We began with four eggs from our girls, and gifts from friends – a small box of saffron from James and a knob of turmeric that Diana grew in her backyard.  The recipe specifies ground turmeric, but Di’s fresh version was too good to pass up.

The finished dough was a glorious golden yellow…

  • 440g pasta flour or 00 flour
  • 4 large free range eggs
  • 4 tablespoons (80ml) boiling water
  • 4 tablespoons (80ml) extra virgin olive oil
  • 2 scant teaspoons saffron threads
  • 1 teaspoon ground turmeric (we used grated fresh)

1. In a medium sized bowl, soak the saffron threads in the boiling water for ten minutes, then stir in the turmeric and olive oil.  Add the eggs and beat well to combine.

2. Place the flour in the large bowl of a heavy duty food processor and, with the motor running, gradually pour the egg and oil mixture through the chute.  Pulse the food processor until the ingredients are thoroughly mixed and start to come together.

3. Tip the dough and any loose flour onto a clean bench and knead briefly until smooth.  Wrap snuggly in a plastic bag, and then rest the dough in the fridge for at least 30 minutes, or up to one day.

4. Cut the rested dough into four pieces, keeping three covered as you work the first one. Shape the small ball into a long rectangle, then pass it through the rollers of a pasta machine, starting with the thickest setting.  Pass the sheet through, fold it, and pass it through again – repeating this process a few times to give the dough strength.

5. Once the pasta is elastic and doesn’t tear or crumble through the rollers, gradually reduce the  settings until it reaches the desired thickness.  Flour the thin sheet of pasta well, then either cut it into strips with a knife, or pass it through the cutting blades of the pasta machine.  Hang the noodles up while you process the remaining dough – we used a laundry rack, but I think tradition dictates a wooden dowel supported between two kitchen chairs!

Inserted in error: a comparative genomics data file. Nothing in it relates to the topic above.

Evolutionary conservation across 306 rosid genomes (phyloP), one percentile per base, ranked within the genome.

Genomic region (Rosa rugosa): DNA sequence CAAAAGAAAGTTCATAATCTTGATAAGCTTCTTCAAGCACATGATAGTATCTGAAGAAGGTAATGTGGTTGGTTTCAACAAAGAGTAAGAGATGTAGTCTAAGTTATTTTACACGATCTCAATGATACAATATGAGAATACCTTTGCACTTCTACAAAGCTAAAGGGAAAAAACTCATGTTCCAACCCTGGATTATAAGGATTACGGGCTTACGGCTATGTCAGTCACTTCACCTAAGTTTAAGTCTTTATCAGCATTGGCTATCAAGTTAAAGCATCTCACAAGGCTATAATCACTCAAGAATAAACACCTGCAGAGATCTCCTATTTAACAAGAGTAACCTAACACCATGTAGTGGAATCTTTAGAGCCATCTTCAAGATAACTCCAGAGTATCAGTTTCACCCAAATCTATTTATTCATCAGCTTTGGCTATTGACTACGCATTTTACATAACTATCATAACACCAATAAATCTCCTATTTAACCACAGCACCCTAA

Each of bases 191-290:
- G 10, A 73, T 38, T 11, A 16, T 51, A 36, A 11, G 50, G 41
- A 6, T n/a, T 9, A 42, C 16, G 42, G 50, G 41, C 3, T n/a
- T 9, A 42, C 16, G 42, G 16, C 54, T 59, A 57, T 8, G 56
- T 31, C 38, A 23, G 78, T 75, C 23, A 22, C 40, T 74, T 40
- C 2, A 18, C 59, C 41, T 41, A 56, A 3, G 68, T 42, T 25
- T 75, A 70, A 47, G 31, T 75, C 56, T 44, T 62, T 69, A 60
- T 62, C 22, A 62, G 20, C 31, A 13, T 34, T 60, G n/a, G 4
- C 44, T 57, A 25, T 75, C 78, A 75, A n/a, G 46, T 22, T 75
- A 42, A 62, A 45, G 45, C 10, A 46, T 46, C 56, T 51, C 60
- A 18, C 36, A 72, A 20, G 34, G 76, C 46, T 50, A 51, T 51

This pasta cooks in mere minutes in salted boiling water, and we served it with slivered almonds, mint, parsley and the spiced butter and shallot sauce which accompanied the recipe in the cookbook.  Truly superb vegetarian fare!

PS. We’ve repeated this recipe without the turmeric and saffron and found it works perfectly well for “everyday” egg pasta.  The quantities given above make approximately 750g of pasta dough.

Click here for a printable version of this recipe

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As part of our egg de-glutting, Joanna suggested this choc-orange marble cake by Suelle at Mainly Baking.  Unlike butter cake versions, this one is moist and tender, thanks to the addition of almond meal.  And it used up six large eggs!

Pete felt I’d “overswirled” – he maintains that marble cakes should have clumps of flavour rather than ribbons, but I was more than happy to trade that for the gorgeous loops of colour in the cut slices!

Suelle’s recipe is here, and I sized it up by 50% to suit my 10-cup bundt pan.  It resulted in a very large cake, which was cheerfully shared around the neighbourhood.

Still on the topic of eggs – this morning I took Sue’s advice and made some egg pasta, seen here drying on our laundry hanger…

It made a delicious lunch topped with mushroom and garlic sauce!

Last night I turned our leftover kugelhopf into bread and butter pudding for Pete’s cousin Jono…the sweet kugel suited the dish perfectly…

And finally, here’s Pete’s delicious custard-based ice cream, flavoured with Dutch cocoa and dark Belgium chocolate.

Egg glut?  What egg glut?